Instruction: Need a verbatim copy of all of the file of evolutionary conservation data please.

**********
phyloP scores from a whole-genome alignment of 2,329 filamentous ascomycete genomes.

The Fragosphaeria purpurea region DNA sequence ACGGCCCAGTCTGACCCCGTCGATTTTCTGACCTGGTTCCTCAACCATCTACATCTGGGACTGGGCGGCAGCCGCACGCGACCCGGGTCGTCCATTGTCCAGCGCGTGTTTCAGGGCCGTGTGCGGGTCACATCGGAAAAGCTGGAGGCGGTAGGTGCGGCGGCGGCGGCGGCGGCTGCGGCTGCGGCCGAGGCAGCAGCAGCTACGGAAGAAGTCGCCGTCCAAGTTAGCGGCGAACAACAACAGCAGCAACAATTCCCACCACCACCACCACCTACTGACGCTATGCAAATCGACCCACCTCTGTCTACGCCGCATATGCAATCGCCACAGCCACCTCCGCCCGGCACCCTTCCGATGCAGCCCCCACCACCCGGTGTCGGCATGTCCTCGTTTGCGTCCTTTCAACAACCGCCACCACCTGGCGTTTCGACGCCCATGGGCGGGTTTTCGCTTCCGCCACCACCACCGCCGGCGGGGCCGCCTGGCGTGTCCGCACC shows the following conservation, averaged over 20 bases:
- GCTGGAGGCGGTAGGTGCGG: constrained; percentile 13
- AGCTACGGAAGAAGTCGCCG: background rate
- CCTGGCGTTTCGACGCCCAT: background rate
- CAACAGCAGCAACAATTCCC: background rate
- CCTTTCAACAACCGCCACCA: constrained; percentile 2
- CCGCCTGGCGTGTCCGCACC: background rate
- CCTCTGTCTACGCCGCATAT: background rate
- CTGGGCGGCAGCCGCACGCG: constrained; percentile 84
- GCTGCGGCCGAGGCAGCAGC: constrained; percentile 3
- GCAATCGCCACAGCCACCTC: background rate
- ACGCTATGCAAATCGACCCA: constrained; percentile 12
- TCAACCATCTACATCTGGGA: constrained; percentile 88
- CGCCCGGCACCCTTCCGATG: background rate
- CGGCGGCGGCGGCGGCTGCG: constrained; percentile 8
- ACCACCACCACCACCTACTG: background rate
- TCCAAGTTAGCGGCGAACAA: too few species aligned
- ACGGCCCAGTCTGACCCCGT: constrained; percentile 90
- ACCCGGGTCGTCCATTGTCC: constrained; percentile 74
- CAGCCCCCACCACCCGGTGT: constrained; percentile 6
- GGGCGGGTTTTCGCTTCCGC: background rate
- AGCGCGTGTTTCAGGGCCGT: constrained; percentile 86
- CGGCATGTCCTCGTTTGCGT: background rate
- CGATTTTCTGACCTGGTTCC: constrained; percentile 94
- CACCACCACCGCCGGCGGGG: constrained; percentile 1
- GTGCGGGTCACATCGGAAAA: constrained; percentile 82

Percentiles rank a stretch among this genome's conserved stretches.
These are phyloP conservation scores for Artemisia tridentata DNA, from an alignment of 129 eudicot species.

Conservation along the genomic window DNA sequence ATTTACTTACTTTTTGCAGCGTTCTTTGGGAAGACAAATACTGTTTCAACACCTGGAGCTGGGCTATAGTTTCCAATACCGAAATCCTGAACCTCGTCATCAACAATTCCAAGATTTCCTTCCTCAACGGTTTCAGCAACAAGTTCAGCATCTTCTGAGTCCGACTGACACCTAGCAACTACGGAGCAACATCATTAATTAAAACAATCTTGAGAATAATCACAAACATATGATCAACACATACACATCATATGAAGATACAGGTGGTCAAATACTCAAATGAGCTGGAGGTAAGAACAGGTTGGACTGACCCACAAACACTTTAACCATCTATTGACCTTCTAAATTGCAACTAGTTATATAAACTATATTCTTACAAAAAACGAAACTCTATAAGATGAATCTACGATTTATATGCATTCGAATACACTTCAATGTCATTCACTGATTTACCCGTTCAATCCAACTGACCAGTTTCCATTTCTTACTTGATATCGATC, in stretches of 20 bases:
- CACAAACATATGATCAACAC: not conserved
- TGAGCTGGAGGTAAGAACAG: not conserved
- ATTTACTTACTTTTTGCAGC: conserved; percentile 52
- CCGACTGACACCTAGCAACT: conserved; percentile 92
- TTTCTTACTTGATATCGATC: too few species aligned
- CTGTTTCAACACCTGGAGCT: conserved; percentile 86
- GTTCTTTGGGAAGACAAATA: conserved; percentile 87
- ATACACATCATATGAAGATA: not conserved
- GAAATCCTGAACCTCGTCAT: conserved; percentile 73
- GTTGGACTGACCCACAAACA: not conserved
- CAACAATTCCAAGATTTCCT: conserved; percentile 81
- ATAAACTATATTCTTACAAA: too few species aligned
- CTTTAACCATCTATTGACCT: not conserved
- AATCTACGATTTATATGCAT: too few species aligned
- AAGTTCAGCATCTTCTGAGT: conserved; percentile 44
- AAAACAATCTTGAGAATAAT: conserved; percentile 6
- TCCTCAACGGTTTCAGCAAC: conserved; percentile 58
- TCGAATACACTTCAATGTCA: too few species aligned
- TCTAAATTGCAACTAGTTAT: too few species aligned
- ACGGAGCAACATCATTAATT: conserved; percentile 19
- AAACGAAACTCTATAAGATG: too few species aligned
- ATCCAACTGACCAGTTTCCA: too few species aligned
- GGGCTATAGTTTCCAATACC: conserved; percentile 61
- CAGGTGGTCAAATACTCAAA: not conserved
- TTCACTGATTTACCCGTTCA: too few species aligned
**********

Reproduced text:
phyloP scores from a whole-genome alignment of 2,329 filamentous ascomycete genomes.

The Fragosphaeria purpurea region DNA sequence ACGGCCCAGTCTGACCCCGTCGATTTTCTGACCTGGTTCCTCAACCATCTACATCTGGGACTGGGCGGCAGCCGCACGCGACCCGGGTCGTCCATTGTCCAGCGCGTGTTTCAGGGCCGTGTGCGGGTCACATCGGAAAAGCTGGAGGCGGTAGGTGCGGCGGCGGCGGCGGCGGCTGCGGCTGCGGCCGAGGCAGCAGCAGCTACGGAAGAAGTCGCCGTCCAAGTTAGCGGCGAACAACAACAGCAGCAACAATTCCCACCACCACCACCACCTACTGACGCTATGCAAATCGACCCACCTCTGTCTACGCCGCATATGCAATCGCCACAGCCACCTCCGCCCGGCACCCTTCCGATGCAGCCCCCACCACCCGGTGTCGGCATGTCCTCGTTTGCGTCCTTTCAACAACCGCCACCACCTGGCGTTTCGACGCCCATGGGCGGGTTTTCGCTTCCGCCACCACCACCGCCGGCGGGGCCGCCTGGCGTGTCCGCACC shows the following conservation, averaged over 20 bases:
- GCTGGAGGCGGTAGGTGCGG: constrained; percentile 13
- AGCTACGGAAGAAGTCGCCG: background rate
- CCTGGCGTTTCGACGCCCAT: background rate
- CAACAGCAGCAACAATTCCC: background rate
- CCTTTCAACAACCGCCACCA: constrained; percentile 2
- CCGCCTGGCGTGTCCGCACC: background rate
- CCTCTGTCTACGCCGCATAT: background rate
- CTGGGCGGCAGCCGCACGCG: constrained; percentile 84
- GCTGCGGCCGAGGCAGCAGC: constrained; percentile 3
- GCAATCGCCACAGCCACCTC: background rate
- ACGCTATGCAAATCGACCCA: constrained; percentile 12
- TCAACCATCTACATCTGGGA: constrained; percentile 88
- CGCCCGGCACCCTTCCGATG: background rate
- CGGCGGCGGCGGCGGCTGCG: constrained; percentile 8
- ACCACCACCACCACCTACTG: background rate
- TCCAAGTTAGCGGCGAACAA: too few species aligned
- ACGGCCCAGTCTGACCCCGT: constrained; percentile 90
- ACCCGGGTCGTCCATTGTCC: constrained; percentile 74
- CAGCCCCCACCACCCGGTGT: constrained; percentile 6
- GGGCGGGTTTTCGCTTCCGC: background rate
- AGCGCGTGTTTCAGGGCCGT: constrained; percentile 86
- CGGCATGTCCTCGTTTGCGT: background rate
- CGATTTTCTGACCTGGTTCC: constrained; percentile 94
- CACCACCACCGCCGGCGGGG: constrained; percentile 1
- GTGCGGGTCACATCGGAAAA: constrained; percentile 82

Percentiles rank a stretch among this genome's conserved stretches.
These are phyloP conservation scores for Artemisia tridentata DNA, from an alignment of 129 eudicot species.

Conservation along the genomic window DNA sequence ATTTACTTACTTTTTGCAGCGTTCTTTGGGAAGACAAATACTGTTTCAACACCTGGAGCTGGGCTATAGTTTCCAATACCGAAATCCTGAACCTCGTCATCAACAATTCCAAGATTTCCTTCCTCAACGGTTTCAGCAACAAGTTCAGCATCTTCTGAGTCCGACTGACACCTAGCAACTACGGAGCAACATCATTAATTAAAACAATCTTGAGAATAATCACAAACATATGATCAACACATACACATCATATGAAGATACAGGTGGTCAAATACTCAAATGAGCTGGAGGTAAGAACAGGTTGGACTGACCCACAAACACTTTAACCATCTATTGACCTTCTAAATTGCAACTAGTTATATAAACTATATTCTTACAAAAAACGAAACTCTATAAGATGAATCTACGATTTATATGCATTCGAATACACTTCAATGTCATTCACTGATTTACCCGTTCAATCCAACTGACCAGTTTCCATTTCTTACTTGATATCGATC, in stretches of 20 bases:
- CACAAACATATGATCAACAC: not conserved
- TGAGCTGGAGGTAAGAACAG: not conserved
- ATTTACTTACTTTTTGCAGC: conserved; percentile 52
- CCGACTGACACCTAGCAACT: conserved; percentile 92
- TTTCTTACTTGATATCGATC: too few species aligned
- CTGTTTCAACACCTGGAGCT: conserved; percentile 86
- GTTCTTTGGGAAGACAAATA: conserved; percentile 87
- ATACACATCATATGAAGATA: not conserved
- GAAATCCTGAACCTCGTCAT: conserved; percentile 73
- GTTGGACTGACCCACAAACA: not conserved
- CAACAATTCCAAGATTTCCT: conserved; percentile 81
- ATAAACTATATTCTTACAAA: too few species aligned
- CTTTAACCATCTATTGACCT: not conserved
- AATCTACGATTTATATGCAT: too few species aligned
- AAGTTCAGCATCTTCTGAGT: conserved; percentile 44
- AAAACAATCTTGAGAATAAT: conserved; percentile 6
- TCCTCAACGGTTTCAGCAAC: conserved; percentile 58
- TCGAATACACTTCAATGTCA: too few species aligned
- TCTAAATTGCAACTAGTTAT: too few species aligned
- ACGGAGCAACATCATTAATT: conserved; percentile 19
- AAACGAAACTCTATAAGATG: too few species aligned
- ATCCAACTGACCAGTTTCCA: too few species aligned
- GGGCTATAGTTTCCAATACC: conserved; percentile 61
- CAGGTGGTCAAATACTCAAA: not conserved
- TTCACTGATTTACCCGTTCA: too few species aligned